When a person is suffering with heart disease, when it is time to call hospice?

Hospice doesn't shorten or prolong life. Instead, it focuses on comfort, not on curing an illness. Hospice is meant for people who have less than six months to live, but with heart disease, it can be difficult to know when that time arrives to call hospice.

According to Vitas, the nation's largest provider of hospice care, heart disease patients are considered in the end stages of heart disease and will be eligible for hospice if they:

  • Have advanced congestive heart failure or advanced coronary disease with frequent episodes of angina while at rest (chest pain resulting from insufficient supply of blood and oxygen to the heart)
  • Patient is already optimally treated with diuretics and vasodilators, which may include Angiotensin-converting enzyme (ACE) inhibitors or the combination of hydralazine and nitrates. If side effects, such as hypotension or hyperkalemia, prohibit the use of ACE inhibitors or the combination of hydralazine and nitrates, this must be documented in the medical records.
  • Have an abnormal heart due to disease and suffers from significant symptoms of fatigue, shortness of breath or functional decline
  • Have already received optimal treatment for their disease and are not candidates for further surgical or medical interventions
  • Have already received treatment for their disease and have chosen not to pursue advanced specialized treatment.
  • Documentation of ejection fraction of 20% or less (only if available)

Hospice care is provided by a specially trained team that cares for the "whole person," including his or her physical, emotional, social, and spiritual needs.

Hospice services may include drugs, physical care, counseling, equipment, and supplies for the terminal illness. Hospice staff is on-call 24 hours a day, seven days a week and focuses on supportive care and pain relief.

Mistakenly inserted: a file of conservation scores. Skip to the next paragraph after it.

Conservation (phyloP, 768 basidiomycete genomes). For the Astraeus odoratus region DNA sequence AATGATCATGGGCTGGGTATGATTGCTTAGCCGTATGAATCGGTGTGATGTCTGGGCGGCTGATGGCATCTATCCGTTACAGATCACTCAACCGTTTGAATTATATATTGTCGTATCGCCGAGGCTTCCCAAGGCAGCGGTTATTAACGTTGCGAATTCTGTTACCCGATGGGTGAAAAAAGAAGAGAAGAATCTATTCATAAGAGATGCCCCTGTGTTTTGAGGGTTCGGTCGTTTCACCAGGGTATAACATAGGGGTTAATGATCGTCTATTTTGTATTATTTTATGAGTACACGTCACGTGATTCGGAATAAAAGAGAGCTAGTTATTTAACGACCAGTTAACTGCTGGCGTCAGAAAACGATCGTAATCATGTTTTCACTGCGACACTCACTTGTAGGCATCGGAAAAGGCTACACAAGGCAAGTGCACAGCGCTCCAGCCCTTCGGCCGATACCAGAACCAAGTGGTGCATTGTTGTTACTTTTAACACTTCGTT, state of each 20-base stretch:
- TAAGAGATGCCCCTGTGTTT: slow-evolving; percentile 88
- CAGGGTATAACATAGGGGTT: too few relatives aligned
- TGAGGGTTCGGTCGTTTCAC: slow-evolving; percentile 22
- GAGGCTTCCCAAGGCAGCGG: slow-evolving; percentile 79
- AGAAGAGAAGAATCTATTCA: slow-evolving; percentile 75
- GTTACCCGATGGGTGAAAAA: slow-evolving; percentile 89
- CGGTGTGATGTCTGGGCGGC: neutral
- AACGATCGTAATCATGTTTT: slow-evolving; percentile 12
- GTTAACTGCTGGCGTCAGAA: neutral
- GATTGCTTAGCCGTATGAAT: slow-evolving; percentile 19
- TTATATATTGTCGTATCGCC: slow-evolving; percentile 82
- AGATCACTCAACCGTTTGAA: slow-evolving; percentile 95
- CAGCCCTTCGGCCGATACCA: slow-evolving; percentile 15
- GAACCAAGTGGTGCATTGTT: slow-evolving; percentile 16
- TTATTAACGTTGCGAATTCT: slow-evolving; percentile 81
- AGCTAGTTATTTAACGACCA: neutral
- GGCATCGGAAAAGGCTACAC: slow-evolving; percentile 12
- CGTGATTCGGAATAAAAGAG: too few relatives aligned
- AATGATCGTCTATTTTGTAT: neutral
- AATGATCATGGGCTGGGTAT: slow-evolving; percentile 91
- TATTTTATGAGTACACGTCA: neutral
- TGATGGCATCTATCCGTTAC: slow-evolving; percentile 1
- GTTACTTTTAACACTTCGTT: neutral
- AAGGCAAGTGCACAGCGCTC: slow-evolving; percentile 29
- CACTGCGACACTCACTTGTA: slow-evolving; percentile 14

Services that Hospice Provides

Hospice care includes the following services, according to Vitas, a provider of end of life care.

  • A Hospice Care team
    An "interdisciplinary health care team" manages hospice care. This means that many people work together to care for the patient. Doctors specializing in cancer care, nurses, social workers, hospice aids, clergy and bereavement specialists.
  • Pain and Symptom Control
    The goal is to help the person with cancer be as comfortable as possible and free of pain.
  • Emotional and Spiritual Care
    Hospice care helps with emotional well-being and tends to spiritual needs, based on the person's religious beliefs.
  • Grieving and Bereavement Counseling
    Bereavement is the time of mourning that occurs after the person with cancer dies. The hospice care team works with surviving loved ones to help them through the grieving process.
  • Coordinating Care for the Person with Heart Disease
    The interdisciplinary team coordinates and supervises all care 7 days a week, 24 hours a day. This team is responsible for making sure that everyone involved in the cancer patient's care shares information and communicate.

Hospice can provided at home where the person with heart disease lives, or in a residential facility such as assisted living, nursing home or an in-patient hospice care center.

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